11. The packet flow is finite only given the limitations of the currently implemented infrastructure. My point is that if ISP's can't handle the bandwidth requirements of their consumers, they should either upgrade their network or go out of business. The technology and money is certainly available for them to do this; all that is missing is the incentive. The attempt by ISP companies to convince us that they MUST stifle bandwidth is merely an attempt to keep all their income as profits and bonuses instead of re-investing part of it into infrastructure and R&D.

    4 years ago
    0 Agreed
    0 Disagreed
  12. @Vandalin7

    I beg to differ.

    Telephony is not the same animal. All standard telephone calls are the same 'size' from a bandwidth perspective. There are no 'hi-def' phone calls. On any network, including the internet, there are different bandwidth requirements for each type of communication. Text has a small footprint. Audio is larger. Video is larger yet. Add to that the fact that some things are sensitive to time as well as bandwidth and you have a network that will quickly become inefficient without packet prioritization.

    4 years ago
    0 Agreed
    0 Disagreed
  13. It's the same principle on a much larger scale. The hospital can get the bandwidth it needs. It just needs to get fiber optic cable to bring int he data. Once that is accomplished there is no problem getting the data to do the remote surgery. These companies have u believe that there isn't enough bandwidth out there for everyone. There is enough and they have been given large sums of money to make even more available. With deregulation of these principles they won't create more bandwidth they will simply favor specific connections without ever increasing the total bandwidth. It strips them of the incentive to grow their network. They will simply turn the faucets off or slow them down to a trickle instead of bring in more water.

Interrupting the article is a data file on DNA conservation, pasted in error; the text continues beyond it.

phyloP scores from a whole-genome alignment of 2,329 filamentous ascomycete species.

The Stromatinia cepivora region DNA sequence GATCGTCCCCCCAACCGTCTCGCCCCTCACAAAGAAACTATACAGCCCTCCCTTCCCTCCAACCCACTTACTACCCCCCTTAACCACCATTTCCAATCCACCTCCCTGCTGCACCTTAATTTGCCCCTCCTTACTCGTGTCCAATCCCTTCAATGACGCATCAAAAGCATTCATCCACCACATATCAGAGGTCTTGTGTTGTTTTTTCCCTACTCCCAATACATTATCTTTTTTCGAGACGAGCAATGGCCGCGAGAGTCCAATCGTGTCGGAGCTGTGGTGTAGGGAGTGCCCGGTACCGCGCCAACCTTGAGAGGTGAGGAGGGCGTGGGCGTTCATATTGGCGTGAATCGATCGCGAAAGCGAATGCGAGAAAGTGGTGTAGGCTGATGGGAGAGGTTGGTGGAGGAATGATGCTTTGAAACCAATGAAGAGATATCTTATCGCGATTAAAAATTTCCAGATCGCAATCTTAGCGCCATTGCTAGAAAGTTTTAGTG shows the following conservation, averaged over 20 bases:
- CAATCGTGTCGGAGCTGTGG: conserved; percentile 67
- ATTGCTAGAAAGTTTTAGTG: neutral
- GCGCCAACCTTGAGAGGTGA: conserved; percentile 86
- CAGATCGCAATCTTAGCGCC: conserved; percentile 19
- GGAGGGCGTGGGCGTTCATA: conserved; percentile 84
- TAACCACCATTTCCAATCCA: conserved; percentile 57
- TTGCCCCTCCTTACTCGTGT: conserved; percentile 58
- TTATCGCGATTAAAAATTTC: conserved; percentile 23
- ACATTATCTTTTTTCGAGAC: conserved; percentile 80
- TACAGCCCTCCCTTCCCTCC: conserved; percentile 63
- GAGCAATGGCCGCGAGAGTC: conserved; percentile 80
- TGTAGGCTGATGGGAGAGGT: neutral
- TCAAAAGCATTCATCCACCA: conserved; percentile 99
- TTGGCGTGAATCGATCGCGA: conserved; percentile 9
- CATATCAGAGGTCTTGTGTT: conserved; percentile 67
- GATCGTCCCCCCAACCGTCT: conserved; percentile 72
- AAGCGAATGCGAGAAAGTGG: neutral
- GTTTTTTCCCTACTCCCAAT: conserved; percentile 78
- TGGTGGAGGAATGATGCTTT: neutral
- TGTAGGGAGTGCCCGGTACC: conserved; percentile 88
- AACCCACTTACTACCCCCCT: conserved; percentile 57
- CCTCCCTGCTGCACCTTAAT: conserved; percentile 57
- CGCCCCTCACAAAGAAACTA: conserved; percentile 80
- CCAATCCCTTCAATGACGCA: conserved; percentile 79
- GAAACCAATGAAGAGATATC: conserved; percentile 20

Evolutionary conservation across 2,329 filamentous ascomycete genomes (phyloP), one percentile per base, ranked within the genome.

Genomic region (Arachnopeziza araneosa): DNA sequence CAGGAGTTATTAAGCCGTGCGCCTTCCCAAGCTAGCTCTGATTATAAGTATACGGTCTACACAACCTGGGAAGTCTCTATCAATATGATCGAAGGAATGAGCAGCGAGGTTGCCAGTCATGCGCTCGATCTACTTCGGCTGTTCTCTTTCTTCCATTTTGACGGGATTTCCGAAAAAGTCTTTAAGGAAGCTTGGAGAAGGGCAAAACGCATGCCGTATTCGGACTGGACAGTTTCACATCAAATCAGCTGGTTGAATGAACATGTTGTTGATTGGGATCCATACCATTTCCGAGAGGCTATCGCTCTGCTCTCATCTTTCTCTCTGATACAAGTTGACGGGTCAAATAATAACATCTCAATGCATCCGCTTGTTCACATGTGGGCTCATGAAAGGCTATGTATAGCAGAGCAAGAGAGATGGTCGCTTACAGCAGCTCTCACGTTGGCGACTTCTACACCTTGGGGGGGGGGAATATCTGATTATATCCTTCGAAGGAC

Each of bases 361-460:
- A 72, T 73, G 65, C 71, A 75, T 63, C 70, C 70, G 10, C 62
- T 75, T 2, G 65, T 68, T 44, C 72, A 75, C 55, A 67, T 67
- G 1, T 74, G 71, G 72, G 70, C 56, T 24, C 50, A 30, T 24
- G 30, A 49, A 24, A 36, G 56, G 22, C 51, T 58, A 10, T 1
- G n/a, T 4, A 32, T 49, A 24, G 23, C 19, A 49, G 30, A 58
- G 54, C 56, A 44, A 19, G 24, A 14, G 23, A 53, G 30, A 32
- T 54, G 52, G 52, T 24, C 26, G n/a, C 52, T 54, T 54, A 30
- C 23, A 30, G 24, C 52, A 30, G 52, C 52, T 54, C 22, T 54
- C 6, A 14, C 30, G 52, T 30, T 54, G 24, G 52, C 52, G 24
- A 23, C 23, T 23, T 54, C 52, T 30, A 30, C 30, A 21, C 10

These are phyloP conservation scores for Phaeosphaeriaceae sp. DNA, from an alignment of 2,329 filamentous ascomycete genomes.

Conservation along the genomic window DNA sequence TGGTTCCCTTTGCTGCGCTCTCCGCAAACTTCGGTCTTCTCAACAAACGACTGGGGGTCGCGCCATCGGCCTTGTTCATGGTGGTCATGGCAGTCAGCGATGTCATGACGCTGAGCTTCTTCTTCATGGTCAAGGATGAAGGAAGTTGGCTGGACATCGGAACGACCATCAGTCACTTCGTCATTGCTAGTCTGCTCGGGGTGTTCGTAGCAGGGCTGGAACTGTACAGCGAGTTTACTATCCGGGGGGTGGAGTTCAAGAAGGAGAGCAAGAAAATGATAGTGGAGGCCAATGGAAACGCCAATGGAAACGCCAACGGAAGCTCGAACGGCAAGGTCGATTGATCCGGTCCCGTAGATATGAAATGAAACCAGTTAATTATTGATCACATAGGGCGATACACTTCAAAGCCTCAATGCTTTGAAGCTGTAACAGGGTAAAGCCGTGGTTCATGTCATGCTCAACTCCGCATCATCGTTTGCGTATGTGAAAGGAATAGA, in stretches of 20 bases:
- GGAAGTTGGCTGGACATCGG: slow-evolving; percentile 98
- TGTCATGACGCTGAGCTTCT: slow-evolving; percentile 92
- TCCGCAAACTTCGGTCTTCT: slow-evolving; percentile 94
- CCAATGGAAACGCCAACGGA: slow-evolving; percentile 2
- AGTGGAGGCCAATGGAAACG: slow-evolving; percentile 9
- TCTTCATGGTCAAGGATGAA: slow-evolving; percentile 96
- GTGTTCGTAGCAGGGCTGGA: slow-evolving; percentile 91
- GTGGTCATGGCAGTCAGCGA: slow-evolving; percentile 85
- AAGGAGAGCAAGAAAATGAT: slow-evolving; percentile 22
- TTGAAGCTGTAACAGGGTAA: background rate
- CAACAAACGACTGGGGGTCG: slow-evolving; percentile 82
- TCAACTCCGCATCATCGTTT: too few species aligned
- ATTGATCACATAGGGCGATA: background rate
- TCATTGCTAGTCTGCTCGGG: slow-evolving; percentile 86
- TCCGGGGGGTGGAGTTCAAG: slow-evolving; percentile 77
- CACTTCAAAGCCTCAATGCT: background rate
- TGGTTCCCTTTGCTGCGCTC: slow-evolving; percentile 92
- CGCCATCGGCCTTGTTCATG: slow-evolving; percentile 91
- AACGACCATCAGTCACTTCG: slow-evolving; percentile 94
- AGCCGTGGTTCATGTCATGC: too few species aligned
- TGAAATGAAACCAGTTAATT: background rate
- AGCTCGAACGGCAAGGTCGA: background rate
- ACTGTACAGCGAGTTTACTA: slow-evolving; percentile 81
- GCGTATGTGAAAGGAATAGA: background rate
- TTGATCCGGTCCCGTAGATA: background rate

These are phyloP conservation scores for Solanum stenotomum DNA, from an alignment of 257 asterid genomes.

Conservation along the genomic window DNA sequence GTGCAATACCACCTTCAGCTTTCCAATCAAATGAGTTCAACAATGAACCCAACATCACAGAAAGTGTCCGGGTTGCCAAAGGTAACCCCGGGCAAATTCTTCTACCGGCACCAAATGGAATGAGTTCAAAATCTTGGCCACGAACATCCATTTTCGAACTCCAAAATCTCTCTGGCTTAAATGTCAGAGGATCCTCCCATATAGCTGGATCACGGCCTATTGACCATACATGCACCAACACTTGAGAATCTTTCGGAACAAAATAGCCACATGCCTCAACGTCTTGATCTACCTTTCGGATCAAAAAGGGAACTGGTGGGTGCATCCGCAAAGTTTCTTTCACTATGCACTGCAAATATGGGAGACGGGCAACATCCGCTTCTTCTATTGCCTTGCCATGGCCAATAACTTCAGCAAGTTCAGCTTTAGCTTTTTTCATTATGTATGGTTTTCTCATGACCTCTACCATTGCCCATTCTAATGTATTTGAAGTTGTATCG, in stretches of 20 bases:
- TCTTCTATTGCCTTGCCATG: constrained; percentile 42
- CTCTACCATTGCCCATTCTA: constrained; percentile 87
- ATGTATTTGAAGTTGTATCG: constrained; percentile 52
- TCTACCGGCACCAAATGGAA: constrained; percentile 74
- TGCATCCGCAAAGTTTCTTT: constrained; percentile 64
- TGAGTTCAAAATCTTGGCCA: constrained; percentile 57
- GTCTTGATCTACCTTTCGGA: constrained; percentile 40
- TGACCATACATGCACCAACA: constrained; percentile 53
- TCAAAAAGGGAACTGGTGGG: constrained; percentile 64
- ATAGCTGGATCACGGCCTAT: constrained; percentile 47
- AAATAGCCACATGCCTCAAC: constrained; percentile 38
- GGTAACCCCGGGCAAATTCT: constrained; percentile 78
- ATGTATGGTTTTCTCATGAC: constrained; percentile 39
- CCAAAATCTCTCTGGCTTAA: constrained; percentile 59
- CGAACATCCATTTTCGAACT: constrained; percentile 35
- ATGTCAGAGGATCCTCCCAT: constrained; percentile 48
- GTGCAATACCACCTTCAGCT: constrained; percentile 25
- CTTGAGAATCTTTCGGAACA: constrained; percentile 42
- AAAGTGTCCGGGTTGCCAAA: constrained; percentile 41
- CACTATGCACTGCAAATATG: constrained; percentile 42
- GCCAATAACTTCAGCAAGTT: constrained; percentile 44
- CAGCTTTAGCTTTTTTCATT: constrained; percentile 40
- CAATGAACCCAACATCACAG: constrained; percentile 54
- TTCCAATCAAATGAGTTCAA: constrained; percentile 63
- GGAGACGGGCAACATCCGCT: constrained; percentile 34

4 years ago
    0 Agreed
    0 Disagreed
  14. "Net neutrality means NEUTRALITY as in everyone gets the same access"

    I wish they would regulate cars too so I could get the same access to a Lamborghini.

    Long live the free-market.

    4 years ago
    0 Agreed
    0 Disagreed
  15. "Net neutrality means NEUTRALITY as in everyone gets the same access"

    "I wish they would regulate cars too so I could get the same access to a Lamborghini.

    Long live the free-market. "

    Well since the internet is regulated at this moment you can visit Lamborghini.com and their competitors website. I mean it would be a shame if you were to buy a Lamborghini, but didn't know you could of gotten a Porsche much cheaper and delivered to your door.

    4 years ago
    0 Agreed
    0 Disagreed
  16. The current situation is one in which you pay for a Lamborghini, but then the dealership tells you that they only had enough space on the delivery truck to give you a Hot Wheels. And you aren't allowed to go to a different dealer because only one serves your area. And they tell you that you shouldn't whine about it because if you do the government will take over and take away all the cars and give everybody one rollerskate.

    4 years ago
    0 Agreed
    0 Disagreed
  17. Considering that free speech is essentially banned from public television since international media conglomerates have monopolized the airwaves, the Internet is the American citizens', as well as our global communities', shining light for free speech and communication.

    Following the money to who exactly is behind any movement away from net neutrality always leads to corporations, which are almost invariably in conflict with the demands of the public.

    FCC, who do you work for? We The People, your rightful owners, demand your servitude. Vote Net Neutrality.

    4 years ago
    0 Agreed
    0 Disagreed
  18. The states already have rape laws. We don't need federal regulations on rape.

    In the same sense, states already have laws against fraud and breach of contract. We don't need the FCC to get involved.

    4 years ago
    0 Agreed
    0 Disagreed
  19. I already added this as a "Comment" but it is hidden too far back,I want this to show so others can see it.

    (Not Yelling;the Capitals are Emphasis on the words)

    Open" and "Neutral" are 2 Different meanings.... Neutral is Censored material. Open,that's the Freedom we want...UN-Censored,OR...DO WE???